D. Campbell and O. Gibson
The Guardian, Dec. 15th 2010, p. 12
Labour has accused David Cameron and senior ministers of misleading MPs and the public over the controversial decision to end £162m a year School Sports Partnership. Andy Burnham, the shadow education secretary has asked the statistics watchdog to investigate a misleading statement made by David Cameron, the education secretary Michael Gove and the culture secretary Jeremy Hunt. It came after the Department for Education (DfE) admitted that the funding is disappearing and not being subsumed into the general school budget as previously claimed. Burnham also took issue with the claim made by Cameron that 'we haven't seen an increase in the number of people playing competitive sport' which is disproved by the findings of the school sport survey earlier this year that revealed that 27% more boys and 60% more girls now take part in inter-school competitive sport.
The Independent, Dec. 10th 2010, p. 21
Nearly half of all 11-year olds on free school meals cannot read or add up properly by the time they leave primary school, figures released yesterday have revealed.
P. Farrell and others
Educational Review, vol. 62, 2010, p. 435-448
This paper discusses key findings from one aspect of a systematic review of the literature carried out by the Inclusion Review Group at Manchester University, on behalf of the Evidence for Policy and Practice Information (EPPI) Centre. The specific focus of this element of the review was on the impact of teaching assistants (TAs) (or their equivalent) on improving pupils' academic achievement that had been measured in some way before and after a period of intervention/support from a TA. The synthesis of findings from the review indicates that the academic achievements of primary aged pupils with identified difficulties in learning, typically in literacy, improve significantly following a period of targeted intervention from TAs. However findings from studies, where support is of a more general nature and not directed at pupils with identified difficulties, are more equivocal suggesting that the presence of TAs in mainstream classes may not have a positive impact on the achievements of all pupils. These findings have major implications for the ongoing training, management, support and deployment of TAs in mainstream schools.
V. Gillies and Y. Robinson
Race Equality Teaching, vol. 29, no. 1, 2010, p. 9-13
Public and political pressures to improve discipline standards in the classroom have, until recently, sat uneasily alongside broad commitments to improve inclusion in schools. This article examines new approaches to behaviour management that claim to prioritise inclusion over exclusion. It draws significantly on an ethnographic study of on-site school units designed to address issues of conduct. It shows how a particular understanding of inclusion is promoted that diverts attention away from the enduring gendered, racialised and classed dynamics that structure institutional working.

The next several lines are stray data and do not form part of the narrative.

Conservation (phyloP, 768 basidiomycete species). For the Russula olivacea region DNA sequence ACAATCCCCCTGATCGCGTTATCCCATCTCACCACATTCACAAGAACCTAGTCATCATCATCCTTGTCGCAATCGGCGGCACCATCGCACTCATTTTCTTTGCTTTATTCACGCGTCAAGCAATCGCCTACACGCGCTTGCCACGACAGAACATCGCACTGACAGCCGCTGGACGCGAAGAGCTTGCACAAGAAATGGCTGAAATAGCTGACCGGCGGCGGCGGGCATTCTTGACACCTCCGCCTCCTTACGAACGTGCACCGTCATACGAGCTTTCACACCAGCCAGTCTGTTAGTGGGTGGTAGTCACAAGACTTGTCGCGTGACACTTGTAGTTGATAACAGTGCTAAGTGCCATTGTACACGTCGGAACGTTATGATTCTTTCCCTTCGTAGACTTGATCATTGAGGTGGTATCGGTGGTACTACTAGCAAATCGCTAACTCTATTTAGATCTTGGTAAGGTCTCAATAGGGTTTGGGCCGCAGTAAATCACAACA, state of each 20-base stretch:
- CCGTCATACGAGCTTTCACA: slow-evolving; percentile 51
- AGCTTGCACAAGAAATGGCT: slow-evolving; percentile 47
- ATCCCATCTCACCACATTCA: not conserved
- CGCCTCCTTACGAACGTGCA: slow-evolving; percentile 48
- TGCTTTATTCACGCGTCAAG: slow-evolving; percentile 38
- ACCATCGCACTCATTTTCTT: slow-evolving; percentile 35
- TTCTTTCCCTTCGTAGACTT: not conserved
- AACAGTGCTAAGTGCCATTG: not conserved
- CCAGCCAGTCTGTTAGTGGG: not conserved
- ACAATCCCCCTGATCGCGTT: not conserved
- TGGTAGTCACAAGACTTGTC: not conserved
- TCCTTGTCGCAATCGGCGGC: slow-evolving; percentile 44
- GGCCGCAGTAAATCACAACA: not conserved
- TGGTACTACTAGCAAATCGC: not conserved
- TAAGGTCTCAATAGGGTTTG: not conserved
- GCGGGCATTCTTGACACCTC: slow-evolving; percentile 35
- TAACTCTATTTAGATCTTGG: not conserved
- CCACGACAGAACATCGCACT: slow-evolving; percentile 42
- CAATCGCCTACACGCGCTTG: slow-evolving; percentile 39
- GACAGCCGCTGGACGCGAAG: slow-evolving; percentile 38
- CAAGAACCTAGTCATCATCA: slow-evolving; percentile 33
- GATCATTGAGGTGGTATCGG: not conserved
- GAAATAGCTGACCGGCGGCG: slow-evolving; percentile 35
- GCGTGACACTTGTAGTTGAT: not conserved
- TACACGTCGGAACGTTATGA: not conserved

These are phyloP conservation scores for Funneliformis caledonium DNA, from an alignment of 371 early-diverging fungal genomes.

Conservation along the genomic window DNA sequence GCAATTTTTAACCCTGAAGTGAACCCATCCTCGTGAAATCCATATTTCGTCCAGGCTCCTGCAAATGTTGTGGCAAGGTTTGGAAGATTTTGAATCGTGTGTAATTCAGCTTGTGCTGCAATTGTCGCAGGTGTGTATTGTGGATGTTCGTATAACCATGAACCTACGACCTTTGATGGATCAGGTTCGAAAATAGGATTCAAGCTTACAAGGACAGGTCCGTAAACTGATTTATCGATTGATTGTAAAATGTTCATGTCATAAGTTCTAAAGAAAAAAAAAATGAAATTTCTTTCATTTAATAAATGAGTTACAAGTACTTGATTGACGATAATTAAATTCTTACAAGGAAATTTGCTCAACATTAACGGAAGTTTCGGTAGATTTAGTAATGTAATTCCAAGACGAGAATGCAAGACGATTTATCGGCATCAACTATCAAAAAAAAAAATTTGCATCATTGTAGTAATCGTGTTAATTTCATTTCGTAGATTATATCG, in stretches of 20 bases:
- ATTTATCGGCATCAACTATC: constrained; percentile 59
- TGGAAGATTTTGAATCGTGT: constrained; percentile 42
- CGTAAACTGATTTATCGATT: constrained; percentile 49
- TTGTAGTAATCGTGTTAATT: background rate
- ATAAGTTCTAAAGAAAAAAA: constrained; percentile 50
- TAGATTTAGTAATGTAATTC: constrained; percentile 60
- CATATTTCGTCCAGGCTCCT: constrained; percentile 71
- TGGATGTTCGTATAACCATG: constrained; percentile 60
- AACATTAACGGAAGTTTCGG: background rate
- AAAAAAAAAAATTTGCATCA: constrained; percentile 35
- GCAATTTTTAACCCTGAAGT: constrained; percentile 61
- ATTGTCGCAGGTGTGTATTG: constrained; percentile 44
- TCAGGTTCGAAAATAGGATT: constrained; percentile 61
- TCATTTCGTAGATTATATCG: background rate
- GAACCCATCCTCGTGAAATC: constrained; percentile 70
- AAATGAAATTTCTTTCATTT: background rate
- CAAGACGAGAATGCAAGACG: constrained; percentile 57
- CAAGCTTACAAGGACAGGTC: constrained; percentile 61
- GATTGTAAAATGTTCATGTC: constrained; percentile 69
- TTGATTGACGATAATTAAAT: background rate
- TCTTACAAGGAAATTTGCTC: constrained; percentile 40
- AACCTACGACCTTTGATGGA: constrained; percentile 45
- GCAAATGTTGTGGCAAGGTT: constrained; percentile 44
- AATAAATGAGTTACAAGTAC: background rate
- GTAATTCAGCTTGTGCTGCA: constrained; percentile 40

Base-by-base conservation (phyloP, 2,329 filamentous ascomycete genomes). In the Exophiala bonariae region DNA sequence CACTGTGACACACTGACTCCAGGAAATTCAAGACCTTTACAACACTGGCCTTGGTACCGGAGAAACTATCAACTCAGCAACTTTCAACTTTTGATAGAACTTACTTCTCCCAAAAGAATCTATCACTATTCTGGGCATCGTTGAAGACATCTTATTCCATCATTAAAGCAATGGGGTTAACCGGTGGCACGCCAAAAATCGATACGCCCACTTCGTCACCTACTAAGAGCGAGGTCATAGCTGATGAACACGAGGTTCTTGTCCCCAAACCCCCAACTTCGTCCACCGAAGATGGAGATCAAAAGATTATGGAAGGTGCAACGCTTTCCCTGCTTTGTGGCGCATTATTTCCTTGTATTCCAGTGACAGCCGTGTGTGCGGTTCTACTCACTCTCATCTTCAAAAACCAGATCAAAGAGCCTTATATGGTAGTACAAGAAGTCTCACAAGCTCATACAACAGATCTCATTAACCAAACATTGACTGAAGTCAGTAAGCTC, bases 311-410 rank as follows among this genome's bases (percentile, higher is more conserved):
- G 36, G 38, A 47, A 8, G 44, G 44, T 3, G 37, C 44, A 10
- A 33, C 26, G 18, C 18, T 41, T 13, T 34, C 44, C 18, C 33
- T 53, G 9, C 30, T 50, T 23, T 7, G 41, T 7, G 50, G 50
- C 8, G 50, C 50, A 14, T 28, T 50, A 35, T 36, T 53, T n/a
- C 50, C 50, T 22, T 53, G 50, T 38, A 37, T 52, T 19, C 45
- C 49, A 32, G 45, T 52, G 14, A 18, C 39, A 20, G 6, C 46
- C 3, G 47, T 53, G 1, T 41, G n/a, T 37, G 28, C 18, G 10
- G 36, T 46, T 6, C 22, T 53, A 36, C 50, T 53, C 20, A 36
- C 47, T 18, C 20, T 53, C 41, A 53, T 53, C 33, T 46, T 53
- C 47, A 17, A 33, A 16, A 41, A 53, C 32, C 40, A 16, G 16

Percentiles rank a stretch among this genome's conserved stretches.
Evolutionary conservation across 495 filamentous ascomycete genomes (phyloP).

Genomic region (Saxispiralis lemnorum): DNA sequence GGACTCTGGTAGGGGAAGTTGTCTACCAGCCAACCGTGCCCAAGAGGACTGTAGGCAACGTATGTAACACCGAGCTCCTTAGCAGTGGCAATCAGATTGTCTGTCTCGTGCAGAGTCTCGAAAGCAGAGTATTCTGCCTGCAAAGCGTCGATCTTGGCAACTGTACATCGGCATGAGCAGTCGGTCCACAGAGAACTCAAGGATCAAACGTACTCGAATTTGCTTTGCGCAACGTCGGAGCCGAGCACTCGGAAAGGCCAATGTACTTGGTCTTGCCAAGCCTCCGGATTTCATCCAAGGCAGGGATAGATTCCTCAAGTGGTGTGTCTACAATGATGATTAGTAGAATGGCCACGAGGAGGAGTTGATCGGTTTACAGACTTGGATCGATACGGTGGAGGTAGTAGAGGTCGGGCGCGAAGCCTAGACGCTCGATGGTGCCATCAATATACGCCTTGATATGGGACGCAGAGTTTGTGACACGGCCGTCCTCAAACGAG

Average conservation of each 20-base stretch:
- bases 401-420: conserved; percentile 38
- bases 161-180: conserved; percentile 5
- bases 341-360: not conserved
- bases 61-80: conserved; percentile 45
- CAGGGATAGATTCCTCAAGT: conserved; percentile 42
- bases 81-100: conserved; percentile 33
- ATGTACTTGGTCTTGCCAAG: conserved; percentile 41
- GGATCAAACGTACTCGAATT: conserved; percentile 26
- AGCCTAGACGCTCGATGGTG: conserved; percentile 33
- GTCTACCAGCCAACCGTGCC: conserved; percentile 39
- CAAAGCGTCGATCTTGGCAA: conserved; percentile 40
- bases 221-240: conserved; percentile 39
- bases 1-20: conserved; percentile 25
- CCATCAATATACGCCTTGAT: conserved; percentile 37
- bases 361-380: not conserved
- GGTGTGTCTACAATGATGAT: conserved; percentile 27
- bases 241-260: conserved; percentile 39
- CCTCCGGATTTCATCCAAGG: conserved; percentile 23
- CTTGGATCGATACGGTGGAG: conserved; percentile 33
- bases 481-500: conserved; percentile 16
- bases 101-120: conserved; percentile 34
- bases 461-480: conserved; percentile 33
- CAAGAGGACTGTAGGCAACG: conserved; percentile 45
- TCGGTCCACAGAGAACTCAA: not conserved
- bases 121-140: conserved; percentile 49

T. Bush (editor)
Educational Management, Administration and Leadership, vol. 36, 2010, p. 650-776
There is an emerging literature on the relationship between school leadership and student outcomes (Leithwood et al., 2006; Robinson 2007). These sources conclude that leadership has a significant impact and that schools with a clear improvement trajectory invariably have highly effective principals. In parallel with such studies, there has been an increasing focus on shared, or distributed, leadership (Gronn, 2010; Harris, 2010). Leithwood et al.'s (2006) study makes seven 'strong claims' about successful school leadership. Two of these are especially pertinent:
The Guardian, Dec. 24th 2010, p. 4
On an average school day, 511 pupils in primary, secondary and special needs schools across England are excluded for assaulting or abusing an adult, according to statistics from 2008-09.
D. Campbell and J. Vasagar
The Guardian, Dec. 8th 2010, p. 19
Olympic athletes Denise Lewis and Darren Campbell yesterday joined hundreds of pupils and parents protesting outside Parliament over the coalition's decision to cut funding for school sport. Young people delivered a petition to Downing Street with more than half a million signatures urging ministers to say no to school sport cuts.
The Independent, Dec. 15th 2010, p. 19
The primary school league table released in December 2010 reveal that nearly 1,000 schools failed to reach the minimum standards in the three Rs demanded by the government. In a white paper published in November 2010 schools were warned that they could face closure or take over by a successful neighbouring school if they failed to get 60% of their pupils to be proficient in reading, writing and arithmetic.